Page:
Chi Draconis 2
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This system is located about 26.3 light-years (ly) away from our Sun, Sol. It lies in the northeastern part (18:21:03.38+72:43:58.24, ICRS 2000.0) of Constellation Draco, the Dragon -- southwest of Tyl (Epsilon Draconis) and northwest of Nodus Secundus (Delta Draconis). The system was first detected as a spectroscopic binary on October 25, 1898 by William Hammond Wright (1871-1959) -- observing under and reported by William Wallace Campbell (1862-1938) -- at Lick Observatory, who soon determined its orbit (Wright, 1900). (See an animation of the orbits of Stars A and B and their potentially habitable zones, with a table of basic orbital and physical characteristics.)
This star is a main-sequence white-yellow dwarf of spectral and luminosity type F7 V. The star has about 1.03 times Sol's mass, possibly 1.2 times its diameter, and about 1.86 times its luminosity (Tomkin et al, 1987). Chi Draconis A appears to be an old disk star at perhaps eight billion years old. It appears to be less enriched than Sol in elements heavier than hydrogen ("metals") with only about 47 percent of Sol's abundance of iron (Cayrel de Strobel et al, 1991, page 31). Star A has the New Suspected Variable designation of NSV 10749. Useful star catalogue numbers for Chi Draconis A include: Chi Dra, 44 Dra, HR 6927, Gl 713 A, Hip 89937, HD 170153, BD+72 839, SAO 9087, FK5 695, LHS 3379, LTT 15438, and LFT 1413.
Previous orbital calculations (Tomkin et al, 1987; and Duquennoy and Mayor, 1991, page 9 and 22) have been slightly revised. According to new measurements (Dimitri Pourbaix, 2000) found in the new Sixth Catalog of Visual Orbits of Binary Stars, Stars A and B have an "average" separation (semi-major axis) of 0.991 AU, that varies between 0.6 and 1.4 AUs in an eccentric orbit (e= 0.414) that takes 280.5 days -- over three-quarters of an Earth year -- to complete. The inclination of their orbit is 74.8° from the perspective of an observer on Earth. Despite the closeness of the binary orbit, there appears to be significant noncoplanarity between the orbital and equatorial planes of Star A (Alan Hale, 1994, pages 18-19).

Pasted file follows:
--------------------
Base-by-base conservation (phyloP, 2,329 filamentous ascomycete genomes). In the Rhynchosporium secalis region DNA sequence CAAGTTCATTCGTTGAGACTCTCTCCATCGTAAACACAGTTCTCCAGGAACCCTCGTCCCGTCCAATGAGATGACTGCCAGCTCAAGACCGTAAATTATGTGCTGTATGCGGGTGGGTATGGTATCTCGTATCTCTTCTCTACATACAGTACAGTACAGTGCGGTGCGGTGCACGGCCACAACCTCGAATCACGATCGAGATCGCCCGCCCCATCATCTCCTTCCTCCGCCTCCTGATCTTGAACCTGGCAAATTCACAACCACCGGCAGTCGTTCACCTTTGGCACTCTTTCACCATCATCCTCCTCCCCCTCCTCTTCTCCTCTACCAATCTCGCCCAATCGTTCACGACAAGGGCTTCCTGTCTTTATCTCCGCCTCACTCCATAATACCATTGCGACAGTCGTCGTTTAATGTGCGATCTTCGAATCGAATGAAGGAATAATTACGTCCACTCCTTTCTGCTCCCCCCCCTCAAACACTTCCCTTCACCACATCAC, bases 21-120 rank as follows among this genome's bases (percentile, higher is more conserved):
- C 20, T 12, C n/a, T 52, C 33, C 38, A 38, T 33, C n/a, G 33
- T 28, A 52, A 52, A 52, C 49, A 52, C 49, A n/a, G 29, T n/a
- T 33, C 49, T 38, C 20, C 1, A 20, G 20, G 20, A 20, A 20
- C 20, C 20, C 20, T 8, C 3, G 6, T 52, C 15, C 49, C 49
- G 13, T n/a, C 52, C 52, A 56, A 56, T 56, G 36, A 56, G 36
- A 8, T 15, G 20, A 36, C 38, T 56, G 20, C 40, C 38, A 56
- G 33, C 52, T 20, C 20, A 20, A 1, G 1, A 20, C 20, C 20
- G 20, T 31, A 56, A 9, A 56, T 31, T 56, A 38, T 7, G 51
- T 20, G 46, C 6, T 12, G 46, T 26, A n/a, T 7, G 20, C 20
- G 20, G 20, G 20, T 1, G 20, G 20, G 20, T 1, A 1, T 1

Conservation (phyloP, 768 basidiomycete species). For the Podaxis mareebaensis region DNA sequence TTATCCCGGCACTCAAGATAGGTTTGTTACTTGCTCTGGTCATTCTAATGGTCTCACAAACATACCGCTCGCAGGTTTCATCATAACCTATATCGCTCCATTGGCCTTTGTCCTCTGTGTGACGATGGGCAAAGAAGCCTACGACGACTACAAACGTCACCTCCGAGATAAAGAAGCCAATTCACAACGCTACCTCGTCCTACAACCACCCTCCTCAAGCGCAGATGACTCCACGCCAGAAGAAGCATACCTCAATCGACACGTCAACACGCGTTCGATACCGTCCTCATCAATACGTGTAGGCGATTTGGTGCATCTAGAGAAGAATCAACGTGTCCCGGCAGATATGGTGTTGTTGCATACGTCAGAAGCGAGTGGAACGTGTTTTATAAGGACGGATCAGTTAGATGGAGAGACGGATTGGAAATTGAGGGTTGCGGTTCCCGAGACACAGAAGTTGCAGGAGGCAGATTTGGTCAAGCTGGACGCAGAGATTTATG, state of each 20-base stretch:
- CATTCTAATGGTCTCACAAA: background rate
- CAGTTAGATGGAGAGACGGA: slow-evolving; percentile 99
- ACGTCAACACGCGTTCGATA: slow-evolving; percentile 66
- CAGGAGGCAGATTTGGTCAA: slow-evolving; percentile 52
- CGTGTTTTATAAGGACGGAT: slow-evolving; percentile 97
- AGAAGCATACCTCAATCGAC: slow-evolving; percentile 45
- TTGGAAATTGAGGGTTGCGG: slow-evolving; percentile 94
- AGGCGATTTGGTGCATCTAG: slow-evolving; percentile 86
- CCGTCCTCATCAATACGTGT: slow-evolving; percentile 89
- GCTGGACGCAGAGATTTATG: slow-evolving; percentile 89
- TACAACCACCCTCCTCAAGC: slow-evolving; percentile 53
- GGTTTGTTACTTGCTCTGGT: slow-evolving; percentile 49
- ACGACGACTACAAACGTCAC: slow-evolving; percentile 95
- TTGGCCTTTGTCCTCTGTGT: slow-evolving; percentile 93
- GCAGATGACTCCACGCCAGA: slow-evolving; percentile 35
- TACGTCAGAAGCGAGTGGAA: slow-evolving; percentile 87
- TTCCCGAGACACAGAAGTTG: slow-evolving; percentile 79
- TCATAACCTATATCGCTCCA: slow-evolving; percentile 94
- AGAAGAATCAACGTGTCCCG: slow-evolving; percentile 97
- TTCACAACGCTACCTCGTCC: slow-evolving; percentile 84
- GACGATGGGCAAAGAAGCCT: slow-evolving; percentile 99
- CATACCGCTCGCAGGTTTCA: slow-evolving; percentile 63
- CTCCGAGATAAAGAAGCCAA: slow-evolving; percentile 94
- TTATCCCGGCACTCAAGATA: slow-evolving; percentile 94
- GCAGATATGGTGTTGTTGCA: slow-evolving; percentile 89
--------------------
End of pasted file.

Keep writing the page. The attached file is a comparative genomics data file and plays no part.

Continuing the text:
Chi Draconis B
This star appears to be a main-sequence orange-red star of spectral and luminosity type K0 V. The star has about 75 percent of Sol's mass and about 29 percent of its luminosity (Tomkin et al, 1987). It appears to be less enriched than Sol in elements heavier than hydrogen ("metals") with only about 47 percent of Sol's abundance of iron (Cayrel de Strobel et al, 1991, page 31).
According to one estimate based on the combined luminosity of this relatively close binary, the distance from Chi Draconis AB where an Earth-type planet would be "comfortable" with liquid water may be centered around 1.45 AU -- just inside the orbital distance of Mars in the Solar System. Unfortunately, this is too close for a stable orbit around both two stars.
The following star systems are located within 10 light-years of Chi Draconis.
|Star System||Spectra &|
|LP 71-165||M4.5 V||3.9|
|G 227-29||M V||5.0|
|AC+65 6955||M3 V||6.1|
|LP 44-113||DXP9 /VII||6.4|
|Sigma Draconis||G9 V||7.9|
|BD+61 2068 AB||M0 V |
Up-to-date technical summaries on these stars can be found at: the Astronomiches Rechen-Institut at Heidelberg's ARICNS, the Nearby Stars Database, and the Research Consortium on Nearby Stars (RECONS). Additional information may be available at Roger Wilcox's Internet Stellar Database.
Constellation Draco is associated with the dragon slain by Cadmus, the brother of Europa. It is a large and extended constellation of the northern hemisphere and is one of the few constellations which really resemble the object they were named after. For more information about the stars and objects in this constellation and an illustration, go to Christine Kronberg's Draco. For another illustration, see David Haworth's Draco.
For more information about stars including spectral and luminosity class codes, go to ChView's webpage on The Stars of the Milky Way.
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